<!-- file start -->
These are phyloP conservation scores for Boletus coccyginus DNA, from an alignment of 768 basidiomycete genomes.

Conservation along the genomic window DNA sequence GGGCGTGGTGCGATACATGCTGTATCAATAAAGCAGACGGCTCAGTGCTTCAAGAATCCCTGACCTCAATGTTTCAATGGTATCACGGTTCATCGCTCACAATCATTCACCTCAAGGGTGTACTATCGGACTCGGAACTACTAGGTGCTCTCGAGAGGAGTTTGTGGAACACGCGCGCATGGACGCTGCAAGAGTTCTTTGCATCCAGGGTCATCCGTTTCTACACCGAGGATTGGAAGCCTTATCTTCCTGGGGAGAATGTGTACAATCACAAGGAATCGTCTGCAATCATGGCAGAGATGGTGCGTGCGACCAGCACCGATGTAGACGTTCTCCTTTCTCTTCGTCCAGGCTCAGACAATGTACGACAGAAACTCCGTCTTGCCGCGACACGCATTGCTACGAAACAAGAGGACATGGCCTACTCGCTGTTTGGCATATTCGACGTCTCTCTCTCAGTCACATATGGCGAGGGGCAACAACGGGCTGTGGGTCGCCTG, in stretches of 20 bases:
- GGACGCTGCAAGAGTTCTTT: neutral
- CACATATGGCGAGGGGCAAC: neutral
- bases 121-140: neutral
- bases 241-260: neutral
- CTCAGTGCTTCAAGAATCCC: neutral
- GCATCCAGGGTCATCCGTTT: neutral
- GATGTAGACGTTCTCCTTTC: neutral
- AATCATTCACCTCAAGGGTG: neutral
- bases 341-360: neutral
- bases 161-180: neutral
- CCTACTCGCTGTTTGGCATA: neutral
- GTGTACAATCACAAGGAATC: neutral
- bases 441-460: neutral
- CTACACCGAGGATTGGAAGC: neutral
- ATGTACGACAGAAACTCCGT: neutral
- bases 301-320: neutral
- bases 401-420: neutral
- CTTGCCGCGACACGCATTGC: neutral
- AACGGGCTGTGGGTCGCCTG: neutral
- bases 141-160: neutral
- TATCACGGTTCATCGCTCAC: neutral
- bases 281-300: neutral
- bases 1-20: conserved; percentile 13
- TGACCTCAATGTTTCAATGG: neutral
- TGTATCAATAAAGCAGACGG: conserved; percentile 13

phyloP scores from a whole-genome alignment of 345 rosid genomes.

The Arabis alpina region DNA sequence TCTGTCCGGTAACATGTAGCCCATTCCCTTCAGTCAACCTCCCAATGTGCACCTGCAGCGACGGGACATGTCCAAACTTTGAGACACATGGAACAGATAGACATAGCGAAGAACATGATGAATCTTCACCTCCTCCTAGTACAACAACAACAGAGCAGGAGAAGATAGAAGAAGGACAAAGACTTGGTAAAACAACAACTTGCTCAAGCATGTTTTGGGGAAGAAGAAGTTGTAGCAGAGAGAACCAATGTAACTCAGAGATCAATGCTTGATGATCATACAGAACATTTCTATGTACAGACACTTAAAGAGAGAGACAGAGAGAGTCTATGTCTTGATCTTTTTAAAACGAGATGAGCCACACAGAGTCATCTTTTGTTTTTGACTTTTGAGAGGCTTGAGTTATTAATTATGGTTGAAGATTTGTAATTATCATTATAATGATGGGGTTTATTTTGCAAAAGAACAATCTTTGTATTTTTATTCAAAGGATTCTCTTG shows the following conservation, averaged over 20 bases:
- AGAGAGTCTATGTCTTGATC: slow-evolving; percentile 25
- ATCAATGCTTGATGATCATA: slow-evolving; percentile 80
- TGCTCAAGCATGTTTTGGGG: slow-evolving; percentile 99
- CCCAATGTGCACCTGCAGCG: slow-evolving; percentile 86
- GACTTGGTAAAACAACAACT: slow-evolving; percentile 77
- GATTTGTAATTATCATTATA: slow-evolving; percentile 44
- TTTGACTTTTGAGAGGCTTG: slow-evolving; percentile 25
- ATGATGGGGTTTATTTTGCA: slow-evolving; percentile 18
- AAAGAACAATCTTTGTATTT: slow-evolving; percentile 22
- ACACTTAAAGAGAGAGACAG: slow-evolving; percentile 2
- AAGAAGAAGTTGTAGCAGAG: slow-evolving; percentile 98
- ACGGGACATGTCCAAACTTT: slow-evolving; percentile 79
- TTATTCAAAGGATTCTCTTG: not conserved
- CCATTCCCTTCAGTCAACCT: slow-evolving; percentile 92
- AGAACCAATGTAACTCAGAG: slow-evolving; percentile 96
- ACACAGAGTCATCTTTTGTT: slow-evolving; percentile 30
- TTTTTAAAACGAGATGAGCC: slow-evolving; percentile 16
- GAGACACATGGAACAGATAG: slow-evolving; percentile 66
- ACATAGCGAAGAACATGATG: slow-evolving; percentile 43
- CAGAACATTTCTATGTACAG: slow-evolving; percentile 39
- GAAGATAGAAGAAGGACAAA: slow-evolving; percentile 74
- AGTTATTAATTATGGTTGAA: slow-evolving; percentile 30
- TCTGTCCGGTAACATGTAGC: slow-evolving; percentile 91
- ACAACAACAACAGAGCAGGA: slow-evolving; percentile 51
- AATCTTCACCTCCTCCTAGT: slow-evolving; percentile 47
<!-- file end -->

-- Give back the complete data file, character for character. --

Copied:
These are phyloP conservation scores for Boletus coccyginus DNA, from an alignment of 768 basidiomycete genomes.

Conservation along the genomic window DNA sequence GGGCGTGGTGCGATACATGCTGTATCAATAAAGCAGACGGCTCAGTGCTTCAAGAATCCCTGACCTCAATGTTTCAATGGTATCACGGTTCATCGCTCACAATCATTCACCTCAAGGGTGTACTATCGGACTCGGAACTACTAGGTGCTCTCGAGAGGAGTTTGTGGAACACGCGCGCATGGACGCTGCAAGAGTTCTTTGCATCCAGGGTCATCCGTTTCTACACCGAGGATTGGAAGCCTTATCTTCCTGGGGAGAATGTGTACAATCACAAGGAATCGTCTGCAATCATGGCAGAGATGGTGCGTGCGACCAGCACCGATGTAGACGTTCTCCTTTCTCTTCGTCCAGGCTCAGACAATGTACGACAGAAACTCCGTCTTGCCGCGACACGCATTGCTACGAAACAAGAGGACATGGCCTACTCGCTGTTTGGCATATTCGACGTCTCTCTCTCAGTCACATATGGCGAGGGGCAACAACGGGCTGTGGGTCGCCTG, in stretches of 20 bases:
- GGACGCTGCAAGAGTTCTTT: neutral
- CACATATGGCGAGGGGCAAC: neutral
- bases 121-140: neutral
- bases 241-260: neutral
- CTCAGTGCTTCAAGAATCCC: neutral
- GCATCCAGGGTCATCCGTTT: neutral
- GATGTAGACGTTCTCCTTTC: neutral
- AATCATTCACCTCAAGGGTG: neutral
- bases 341-360: neutral
- bases 161-180: neutral
- CCTACTCGCTGTTTGGCATA: neutral
- GTGTACAATCACAAGGAATC: neutral
- bases 441-460: neutral
- CTACACCGAGGATTGGAAGC: neutral
- ATGTACGACAGAAACTCCGT: neutral
- bases 301-320: neutral
- bases 401-420: neutral
- CTTGCCGCGACACGCATTGC: neutral
- AACGGGCTGTGGGTCGCCTG: neutral
- bases 141-160: neutral
- TATCACGGTTCATCGCTCAC: neutral
- bases 281-300: neutral
- bases 1-20: conserved; percentile 13
- TGACCTCAATGTTTCAATGG: neutral
- TGTATCAATAAAGCAGACGG: conserved; percentile 13

phyloP scores from a whole-genome alignment of 345 rosid genomes.

The Arabis alpina region DNA sequence TCTGTCCGGTAACATGTAGCCCATTCCCTTCAGTCAACCTCCCAATGTGCACCTGCAGCGACGGGACATGTCCAAACTTTGAGACACATGGAACAGATAGACATAGCGAAGAACATGATGAATCTTCACCTCCTCCTAGTACAACAACAACAGAGCAGGAGAAGATAGAAGAAGGACAAAGACTTGGTAAAACAACAACTTGCTCAAGCATGTTTTGGGGAAGAAGAAGTTGTAGCAGAGAGAACCAATGTAACTCAGAGATCAATGCTTGATGATCATACAGAACATTTCTATGTACAGACACTTAAAGAGAGAGACAGAGAGAGTCTATGTCTTGATCTTTTTAAAACGAGATGAGCCACACAGAGTCATCTTTTGTTTTTGACTTTTGAGAGGCTTGAGTTATTAATTATGGTTGAAGATTTGTAATTATCATTATAATGATGGGGTTTATTTTGCAAAAGAACAATCTTTGTATTTTTATTCAAAGGATTCTCTTG shows the following conservation, averaged over 20 bases:
- AGAGAGTCTATGTCTTGATC: slow-evolving; percentile 25
- ATCAATGCTTGATGATCATA: slow-evolving; percentile 80
- TGCTCAAGCATGTTTTGGGG: slow-evolving; percentile 99
- CCCAATGTGCACCTGCAGCG: slow-evolving; percentile 86
- GACTTGGTAAAACAACAACT: slow-evolving; percentile 77
- GATTTGTAATTATCATTATA: slow-evolving; percentile 44
- TTTGACTTTTGAGAGGCTTG: slow-evolving; percentile 25
- ATGATGGGGTTTATTTTGCA: slow-evolving; percentile 18
- AAAGAACAATCTTTGTATTT: slow-evolving; percentile 22
- ACACTTAAAGAGAGAGACAG: slow-evolving; percentile 2
- AAGAAGAAGTTGTAGCAGAG: slow-evolving; percentile 98
- ACGGGACATGTCCAAACTTT: slow-evolving; percentile 79
- TTATTCAAAGGATTCTCTTG: not conserved
- CCATTCCCTTCAGTCAACCT: slow-evolving; percentile 92
- AGAACCAATGTAACTCAGAG: slow-evolving; percentile 96
- ACACAGAGTCATCTTTTGTT: slow-evolving; percentile 30
- TTTTTAAAACGAGATGAGCC: slow-evolving; percentile 16
- GAGACACATGGAACAGATAG: slow-evolving; percentile 66
- ACATAGCGAAGAACATGATG: slow-evolving; percentile 43
- CAGAACATTTCTATGTACAG: slow-evolving; percentile 39
- GAAGATAGAAGAAGGACAAA: slow-evolving; percentile 74
- AGTTATTAATTATGGTTGAA: slow-evolving; percentile 30
- TCTGTCCGGTAACATGTAGC: slow-evolving; percentile 91
- ACAACAACAACAGAGCAGGA: slow-evolving; percentile 51
- AATCTTCACCTCCTCCTAGT: slow-evolving; percentile 47